Opinion: Extending Bill 101 to CEGEPs? Not a good idea!
Published Sunday, April 25, 2021 8:33AM EDT
People take part in a demonstration outside McGill University in Montreal, Saturday, November 28, 2020, where they protested against government funding for infrastructure projects at two English-language educational institutions and also calling on the city of Montreal to set up a body to protect the French language.THE CANADIAN PRESS/Graham Hughes
MONTREAL -- Issues surrounding the vitality of the French language, especially in Montreal, have prompted many to suggest that French Language Charter (Bill 101) provisions for the language of instruction be extended to the province’s CEGEPs.
The proposal itself is debatable, but one can only be pleased with this willingness to react to ensure the future of French in Quebec.
The facts are clear and call for a vigorous response.
One question remains, however: What constitutes judicious, effective action?
One may be tempted to present simple solutions to complex problems. Imposing “Bill 101” in CEGEPs is no doubt an example of this type of approach, and it implies that CEGEPs are part of the problem.
That is not the case, however. CEGEPs are, in fact, part of the solution: every one of them—including anglophone CEGEPs—is willing to contribute to the collective effort to ensure the vitality of French in Quebec.
It’s important to remember that Anglophone colleges are full participants in Quebec society and play a role in French-language skills acquisition within English-speaking communities. They help ensure access to higher education, support the vitality of these communities and help build a culture of dialogue.
We should also keep in mind that CEGEPs play a fundamental role in the francization of immigrants in Quebec’s regions and enable their civic integration into Quebec society, in French.
Another factor to bear in mind: in accordance with the Charter of the French Language, government must take action on several fronts, including the language of work, the language used by the public service, the language of commerce and in signs and posters.
The Charter has, over the years, created a false sense of security among Quebecers despite the attacks that have undermined it. Many consider the chapter dealing with language of instruction, from preschool to the primary and secondary levels, to be the most revolutionary section of the act.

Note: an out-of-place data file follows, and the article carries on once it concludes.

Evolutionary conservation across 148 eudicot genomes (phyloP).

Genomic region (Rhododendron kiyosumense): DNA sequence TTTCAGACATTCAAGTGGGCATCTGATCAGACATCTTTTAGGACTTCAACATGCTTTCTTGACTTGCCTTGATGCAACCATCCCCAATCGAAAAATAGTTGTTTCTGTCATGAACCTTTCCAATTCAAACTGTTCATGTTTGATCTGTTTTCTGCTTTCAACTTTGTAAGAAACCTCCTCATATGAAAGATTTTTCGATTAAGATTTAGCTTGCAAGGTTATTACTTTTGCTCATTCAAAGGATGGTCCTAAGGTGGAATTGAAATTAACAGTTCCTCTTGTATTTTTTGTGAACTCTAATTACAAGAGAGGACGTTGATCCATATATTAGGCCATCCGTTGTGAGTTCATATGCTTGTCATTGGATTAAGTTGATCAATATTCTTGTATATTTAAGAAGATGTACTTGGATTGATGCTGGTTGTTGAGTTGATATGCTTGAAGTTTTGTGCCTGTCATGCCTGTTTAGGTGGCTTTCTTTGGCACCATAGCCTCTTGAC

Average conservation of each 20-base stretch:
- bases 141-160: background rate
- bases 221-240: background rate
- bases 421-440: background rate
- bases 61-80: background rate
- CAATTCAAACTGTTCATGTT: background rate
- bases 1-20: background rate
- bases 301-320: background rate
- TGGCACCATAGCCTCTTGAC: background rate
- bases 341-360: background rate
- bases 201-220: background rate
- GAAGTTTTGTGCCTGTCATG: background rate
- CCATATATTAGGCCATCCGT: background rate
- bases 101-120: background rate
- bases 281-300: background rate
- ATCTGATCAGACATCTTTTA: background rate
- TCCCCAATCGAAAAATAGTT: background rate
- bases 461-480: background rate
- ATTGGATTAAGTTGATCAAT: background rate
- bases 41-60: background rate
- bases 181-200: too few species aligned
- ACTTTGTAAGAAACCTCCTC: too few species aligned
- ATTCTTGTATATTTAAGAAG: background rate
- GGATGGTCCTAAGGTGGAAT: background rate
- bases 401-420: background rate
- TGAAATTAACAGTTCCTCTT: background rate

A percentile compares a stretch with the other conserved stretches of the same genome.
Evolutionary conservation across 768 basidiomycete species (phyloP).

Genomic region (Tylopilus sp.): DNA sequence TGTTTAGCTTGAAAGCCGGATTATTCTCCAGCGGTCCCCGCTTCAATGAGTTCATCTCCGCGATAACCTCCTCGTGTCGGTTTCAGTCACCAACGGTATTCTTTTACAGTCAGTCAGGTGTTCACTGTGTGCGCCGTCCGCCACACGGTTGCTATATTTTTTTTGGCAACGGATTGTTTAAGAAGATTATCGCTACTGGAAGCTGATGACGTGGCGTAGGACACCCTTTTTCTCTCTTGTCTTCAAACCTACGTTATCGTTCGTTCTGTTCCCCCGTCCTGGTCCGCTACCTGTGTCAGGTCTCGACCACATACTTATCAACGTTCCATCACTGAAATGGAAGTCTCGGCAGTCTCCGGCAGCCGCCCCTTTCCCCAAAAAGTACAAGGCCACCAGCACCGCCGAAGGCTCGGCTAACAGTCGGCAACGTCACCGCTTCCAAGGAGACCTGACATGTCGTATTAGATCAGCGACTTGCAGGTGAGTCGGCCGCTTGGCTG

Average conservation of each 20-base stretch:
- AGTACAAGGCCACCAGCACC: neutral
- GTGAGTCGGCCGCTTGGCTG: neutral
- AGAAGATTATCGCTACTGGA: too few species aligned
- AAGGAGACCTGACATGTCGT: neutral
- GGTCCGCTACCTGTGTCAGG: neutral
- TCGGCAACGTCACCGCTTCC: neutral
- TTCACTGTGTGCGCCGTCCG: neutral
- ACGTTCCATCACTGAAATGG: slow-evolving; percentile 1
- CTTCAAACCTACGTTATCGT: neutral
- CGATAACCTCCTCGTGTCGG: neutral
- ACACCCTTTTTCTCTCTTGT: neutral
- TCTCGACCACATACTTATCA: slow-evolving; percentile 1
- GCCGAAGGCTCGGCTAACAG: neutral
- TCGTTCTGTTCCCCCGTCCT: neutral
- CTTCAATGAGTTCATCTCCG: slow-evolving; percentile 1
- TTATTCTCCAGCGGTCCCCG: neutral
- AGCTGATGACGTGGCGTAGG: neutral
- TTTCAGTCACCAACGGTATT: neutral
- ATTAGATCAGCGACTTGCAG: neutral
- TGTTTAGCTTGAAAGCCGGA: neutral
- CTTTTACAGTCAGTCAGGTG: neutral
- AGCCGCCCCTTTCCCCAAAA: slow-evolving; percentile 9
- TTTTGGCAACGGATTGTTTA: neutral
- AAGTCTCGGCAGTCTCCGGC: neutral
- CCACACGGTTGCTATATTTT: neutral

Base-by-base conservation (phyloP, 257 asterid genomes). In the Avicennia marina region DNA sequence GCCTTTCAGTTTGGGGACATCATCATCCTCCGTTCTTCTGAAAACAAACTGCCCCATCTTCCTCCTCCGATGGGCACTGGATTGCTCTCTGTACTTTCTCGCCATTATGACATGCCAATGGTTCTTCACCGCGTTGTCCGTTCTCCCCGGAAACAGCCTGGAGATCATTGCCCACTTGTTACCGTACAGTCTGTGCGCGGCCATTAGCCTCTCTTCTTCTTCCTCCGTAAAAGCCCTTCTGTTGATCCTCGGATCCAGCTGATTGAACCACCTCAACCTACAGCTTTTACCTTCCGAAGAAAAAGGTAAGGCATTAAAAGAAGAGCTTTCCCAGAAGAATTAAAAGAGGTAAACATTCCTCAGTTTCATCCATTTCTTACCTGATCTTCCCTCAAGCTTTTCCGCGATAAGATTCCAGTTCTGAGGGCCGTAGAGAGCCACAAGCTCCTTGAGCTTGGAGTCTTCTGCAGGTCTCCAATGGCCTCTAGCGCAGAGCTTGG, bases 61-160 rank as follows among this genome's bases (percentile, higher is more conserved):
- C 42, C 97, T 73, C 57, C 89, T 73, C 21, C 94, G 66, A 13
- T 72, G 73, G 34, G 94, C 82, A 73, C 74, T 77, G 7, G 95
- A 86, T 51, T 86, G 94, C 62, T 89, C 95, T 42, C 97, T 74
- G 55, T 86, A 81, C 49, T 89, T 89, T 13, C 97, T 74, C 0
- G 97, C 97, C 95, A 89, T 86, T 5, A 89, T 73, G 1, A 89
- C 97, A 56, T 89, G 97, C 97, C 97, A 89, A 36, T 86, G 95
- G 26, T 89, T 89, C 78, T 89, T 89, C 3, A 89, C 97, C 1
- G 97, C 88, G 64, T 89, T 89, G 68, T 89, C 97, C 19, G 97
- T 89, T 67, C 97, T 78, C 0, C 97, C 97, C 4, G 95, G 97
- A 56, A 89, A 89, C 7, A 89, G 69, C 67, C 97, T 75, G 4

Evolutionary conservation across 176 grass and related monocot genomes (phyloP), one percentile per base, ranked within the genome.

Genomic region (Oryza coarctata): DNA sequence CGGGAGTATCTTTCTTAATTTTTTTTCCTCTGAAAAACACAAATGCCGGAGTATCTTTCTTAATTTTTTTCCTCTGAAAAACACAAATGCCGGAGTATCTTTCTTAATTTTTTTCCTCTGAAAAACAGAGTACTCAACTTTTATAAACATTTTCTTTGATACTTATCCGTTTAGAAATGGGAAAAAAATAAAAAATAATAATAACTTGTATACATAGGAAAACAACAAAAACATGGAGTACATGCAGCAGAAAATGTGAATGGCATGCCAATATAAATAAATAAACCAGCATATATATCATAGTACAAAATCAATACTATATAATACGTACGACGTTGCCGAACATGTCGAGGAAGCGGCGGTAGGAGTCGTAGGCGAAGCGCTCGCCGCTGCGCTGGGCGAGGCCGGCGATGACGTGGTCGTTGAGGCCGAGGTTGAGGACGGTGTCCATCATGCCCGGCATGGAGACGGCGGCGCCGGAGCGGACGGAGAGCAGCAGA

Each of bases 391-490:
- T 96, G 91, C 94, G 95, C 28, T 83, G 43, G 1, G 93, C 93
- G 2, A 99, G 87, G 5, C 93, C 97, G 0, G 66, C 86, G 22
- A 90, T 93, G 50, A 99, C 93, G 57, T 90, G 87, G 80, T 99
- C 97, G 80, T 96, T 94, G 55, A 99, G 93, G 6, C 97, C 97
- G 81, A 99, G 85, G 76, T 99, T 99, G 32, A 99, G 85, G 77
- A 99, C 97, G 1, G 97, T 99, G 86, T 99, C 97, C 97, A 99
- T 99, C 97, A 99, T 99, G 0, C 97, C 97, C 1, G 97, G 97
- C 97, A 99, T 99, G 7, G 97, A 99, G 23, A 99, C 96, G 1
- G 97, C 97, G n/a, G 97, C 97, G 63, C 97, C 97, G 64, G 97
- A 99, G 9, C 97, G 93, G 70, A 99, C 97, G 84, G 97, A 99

Far be it from us to call this measure and its relevance into question, but will the problem be solved by further constraining young adults who choose to pursue higher education? And how would this impact the vitality of the French language?
Wouldn’t it also help create a false sense of linguistic security by avoiding the fundamental issue: the language of work and the excessive requirements that some of our young people feel are imposed on them?
Our actions should be targeting a different goal: ensuring the unquestioned status of French as the common language in Quebec and its prestige with respect to English, so it can be the factor of social cohesion that enables bridge-building and an intercultural dialogue in a proudly diverse society.
These actions should target multiple fronts, primarily culture and the language of work. While young people wish to pursue their studies in English due to job market-related factors, in a climate of intensifying linguistic requirements, we need to remember that language is one of the keys enabling participation in the unique culture Quebec has developed over centuries.
Superficial reassurances, through provisions that will never foster Quebecers’ ambition and nurture their pride in defining themselves as a Francophone people, must therefore give way to a restored affinity for this language and culture throughout the population.
CEGEPs can be key players in efforts to restore the standing of French in Quebec through its culture. As places of both learning and dissemination of culture, they can contribute even more to this promotional role.
We propose the implementation of a large campaign to promote Quebec culture, which would in turn help strengthen the French language as a powerful symbol of a shared sense of belonging. We are ready to implement—in all public colleges, including anglophone CEGEPs—an intensive roll-out of educational and cultural activities that promote French, with the spotlight on Quebec works and artists.
This approach would reposition the French language as the expression of a unique, living, attractive, open culture.
In conclusion, one would hope that this fundamental debate for Quebec’s future moves beyond the adoption of simplistic solutions while burying questions that call for a collective response with a view to sustainable action. We truly need a unifying approach that rallies people around our common language—the very core of our culture and identity.
Bernard Tremblay, President and Chief Executive Officer of the Fédération des cégeps